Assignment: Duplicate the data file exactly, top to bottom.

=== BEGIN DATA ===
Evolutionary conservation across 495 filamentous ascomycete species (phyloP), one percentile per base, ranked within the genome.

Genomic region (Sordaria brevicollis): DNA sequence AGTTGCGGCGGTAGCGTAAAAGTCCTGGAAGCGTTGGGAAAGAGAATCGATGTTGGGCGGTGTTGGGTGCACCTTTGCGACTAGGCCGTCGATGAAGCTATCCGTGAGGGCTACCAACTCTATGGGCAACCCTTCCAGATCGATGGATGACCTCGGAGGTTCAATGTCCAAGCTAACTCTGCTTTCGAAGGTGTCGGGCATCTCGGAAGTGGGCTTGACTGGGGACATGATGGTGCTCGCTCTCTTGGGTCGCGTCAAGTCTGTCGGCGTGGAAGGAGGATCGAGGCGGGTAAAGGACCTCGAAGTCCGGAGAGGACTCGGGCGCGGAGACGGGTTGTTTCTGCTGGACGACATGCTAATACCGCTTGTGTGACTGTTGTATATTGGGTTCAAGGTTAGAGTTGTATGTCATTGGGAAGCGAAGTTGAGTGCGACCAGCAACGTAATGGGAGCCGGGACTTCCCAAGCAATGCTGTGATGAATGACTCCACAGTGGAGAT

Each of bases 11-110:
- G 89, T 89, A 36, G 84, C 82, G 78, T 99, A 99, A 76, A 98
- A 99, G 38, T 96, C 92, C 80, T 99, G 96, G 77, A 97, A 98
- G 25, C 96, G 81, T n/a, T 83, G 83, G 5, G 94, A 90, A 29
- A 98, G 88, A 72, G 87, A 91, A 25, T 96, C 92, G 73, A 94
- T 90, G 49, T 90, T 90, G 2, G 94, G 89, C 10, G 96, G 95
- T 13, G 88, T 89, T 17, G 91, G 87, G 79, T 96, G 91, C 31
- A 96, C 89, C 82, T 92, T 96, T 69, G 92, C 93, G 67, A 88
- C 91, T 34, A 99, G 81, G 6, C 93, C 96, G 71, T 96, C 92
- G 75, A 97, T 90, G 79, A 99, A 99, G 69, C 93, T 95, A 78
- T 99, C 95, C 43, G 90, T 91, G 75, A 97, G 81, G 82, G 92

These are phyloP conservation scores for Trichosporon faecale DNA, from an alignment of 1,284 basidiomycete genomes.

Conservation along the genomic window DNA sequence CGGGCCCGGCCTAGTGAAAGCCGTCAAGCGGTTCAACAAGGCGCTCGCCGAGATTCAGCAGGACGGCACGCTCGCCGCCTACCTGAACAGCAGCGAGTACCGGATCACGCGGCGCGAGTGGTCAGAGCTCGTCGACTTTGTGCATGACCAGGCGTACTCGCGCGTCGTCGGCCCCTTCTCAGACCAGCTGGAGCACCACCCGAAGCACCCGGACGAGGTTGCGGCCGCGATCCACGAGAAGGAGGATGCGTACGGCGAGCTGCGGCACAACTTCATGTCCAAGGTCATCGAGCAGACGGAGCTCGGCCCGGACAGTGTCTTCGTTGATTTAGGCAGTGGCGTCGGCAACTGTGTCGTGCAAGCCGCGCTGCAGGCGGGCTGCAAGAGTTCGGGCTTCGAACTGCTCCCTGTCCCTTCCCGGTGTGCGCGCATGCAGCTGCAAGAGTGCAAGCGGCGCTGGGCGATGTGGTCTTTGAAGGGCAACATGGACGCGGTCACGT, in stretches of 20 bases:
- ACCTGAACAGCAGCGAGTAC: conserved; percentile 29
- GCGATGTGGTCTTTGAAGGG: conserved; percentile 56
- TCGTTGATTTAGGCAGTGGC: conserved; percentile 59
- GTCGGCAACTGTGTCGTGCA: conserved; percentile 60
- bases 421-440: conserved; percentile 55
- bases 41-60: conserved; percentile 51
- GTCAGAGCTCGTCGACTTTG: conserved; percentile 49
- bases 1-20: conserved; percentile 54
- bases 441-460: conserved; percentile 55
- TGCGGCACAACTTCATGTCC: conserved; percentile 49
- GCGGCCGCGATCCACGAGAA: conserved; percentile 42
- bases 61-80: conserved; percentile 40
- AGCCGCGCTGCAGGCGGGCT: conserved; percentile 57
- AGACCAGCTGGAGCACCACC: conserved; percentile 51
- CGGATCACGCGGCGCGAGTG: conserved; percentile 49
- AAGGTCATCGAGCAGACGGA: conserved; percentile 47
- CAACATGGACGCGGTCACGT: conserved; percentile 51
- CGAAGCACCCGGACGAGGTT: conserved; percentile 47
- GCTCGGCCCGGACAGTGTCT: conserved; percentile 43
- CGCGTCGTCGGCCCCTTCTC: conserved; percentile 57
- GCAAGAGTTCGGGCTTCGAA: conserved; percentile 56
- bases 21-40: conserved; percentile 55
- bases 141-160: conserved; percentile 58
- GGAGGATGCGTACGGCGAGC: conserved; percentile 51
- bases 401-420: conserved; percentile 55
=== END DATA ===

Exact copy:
Evolutionary conservation across 495 filamentous ascomycete species (phyloP), one percentile per base, ranked within the genome.

Genomic region (Sordaria brevicollis): DNA sequence AGTTGCGGCGGTAGCGTAAAAGTCCTGGAAGCGTTGGGAAAGAGAATCGATGTTGGGCGGTGTTGGGTGCACCTTTGCGACTAGGCCGTCGATGAAGCTATCCGTGAGGGCTACCAACTCTATGGGCAACCCTTCCAGATCGATGGATGACCTCGGAGGTTCAATGTCCAAGCTAACTCTGCTTTCGAAGGTGTCGGGCATCTCGGAAGTGGGCTTGACTGGGGACATGATGGTGCTCGCTCTCTTGGGTCGCGTCAAGTCTGTCGGCGTGGAAGGAGGATCGAGGCGGGTAAAGGACCTCGAAGTCCGGAGAGGACTCGGGCGCGGAGACGGGTTGTTTCTGCTGGACGACATGCTAATACCGCTTGTGTGACTGTTGTATATTGGGTTCAAGGTTAGAGTTGTATGTCATTGGGAAGCGAAGTTGAGTGCGACCAGCAACGTAATGGGAGCCGGGACTTCCCAAGCAATGCTGTGATGAATGACTCCACAGTGGAGAT

Each of bases 11-110:
- G 89, T 89, A 36, G 84, C 82, G 78, T 99, A 99, A 76, A 98
- A 99, G 38, T 96, C 92, C 80, T 99, G 96, G 77, A 97, A 98
- G 25, C 96, G 81, T n/a, T 83, G 83, G 5, G 94, A 90, A 29
- A 98, G 88, A 72, G 87, A 91, A 25, T 96, C 92, G 73, A 94
- T 90, G 49, T 90, T 90, G 2, G 94, G 89, C 10, G 96, G 95
- T 13, G 88, T 89, T 17, G 91, G 87, G 79, T 96, G 91, C 31
- A 96, C 89, C 82, T 92, T 96, T 69, G 92, C 93, G 67, A 88
- C 91, T 34, A 99, G 81, G 6, C 93, C 96, G 71, T 96, C 92
- G 75, A 97, T 90, G 79, A 99, A 99, G 69, C 93, T 95, A 78
- T 99, C 95, C 43, G 90, T 91, G 75, A 97, G 81, G 82, G 92

These are phyloP conservation scores for Trichosporon faecale DNA, from an alignment of 1,284 basidiomycete genomes.

Conservation along the genomic window DNA sequence CGGGCCCGGCCTAGTGAAAGCCGTCAAGCGGTTCAACAAGGCGCTCGCCGAGATTCAGCAGGACGGCACGCTCGCCGCCTACCTGAACAGCAGCGAGTACCGGATCACGCGGCGCGAGTGGTCAGAGCTCGTCGACTTTGTGCATGACCAGGCGTACTCGCGCGTCGTCGGCCCCTTCTCAGACCAGCTGGAGCACCACCCGAAGCACCCGGACGAGGTTGCGGCCGCGATCCACGAGAAGGAGGATGCGTACGGCGAGCTGCGGCACAACTTCATGTCCAAGGTCATCGAGCAGACGGAGCTCGGCCCGGACAGTGTCTTCGTTGATTTAGGCAGTGGCGTCGGCAACTGTGTCGTGCAAGCCGCGCTGCAGGCGGGCTGCAAGAGTTCGGGCTTCGAACTGCTCCCTGTCCCTTCCCGGTGTGCGCGCATGCAGCTGCAAGAGTGCAAGCGGCGCTGGGCGATGTGGTCTTTGAAGGGCAACATGGACGCGGTCACGT, in stretches of 20 bases:
- ACCTGAACAGCAGCGAGTAC: conserved; percentile 29
- GCGATGTGGTCTTTGAAGGG: conserved; percentile 56
- TCGTTGATTTAGGCAGTGGC: conserved; percentile 59
- GTCGGCAACTGTGTCGTGCA: conserved; percentile 60
- bases 421-440: conserved; percentile 55
- bases 41-60: conserved; percentile 51
- GTCAGAGCTCGTCGACTTTG: conserved; percentile 49
- bases 1-20: conserved; percentile 54
- bases 441-460: conserved; percentile 55
- TGCGGCACAACTTCATGTCC: conserved; percentile 49
- GCGGCCGCGATCCACGAGAA: conserved; percentile 42
- bases 61-80: conserved; percentile 40
- AGCCGCGCTGCAGGCGGGCT: conserved; percentile 57
- AGACCAGCTGGAGCACCACC: conserved; percentile 51
- CGGATCACGCGGCGCGAGTG: conserved; percentile 49
- AAGGTCATCGAGCAGACGGA: conserved; percentile 47
- CAACATGGACGCGGTCACGT: conserved; percentile 51
- CGAAGCACCCGGACGAGGTT: conserved; percentile 47
- GCTCGGCCCGGACAGTGTCT: conserved; percentile 43
- CGCGTCGTCGGCCCCTTCTC: conserved; percentile 57
- GCAAGAGTTCGGGCTTCGAA: conserved; percentile 56
- bases 21-40: conserved; percentile 55
- bases 141-160: conserved; percentile 58
- GGAGGATGCGTACGGCGAGC: conserved; percentile 51
- bases 401-420: conserved; percentile 55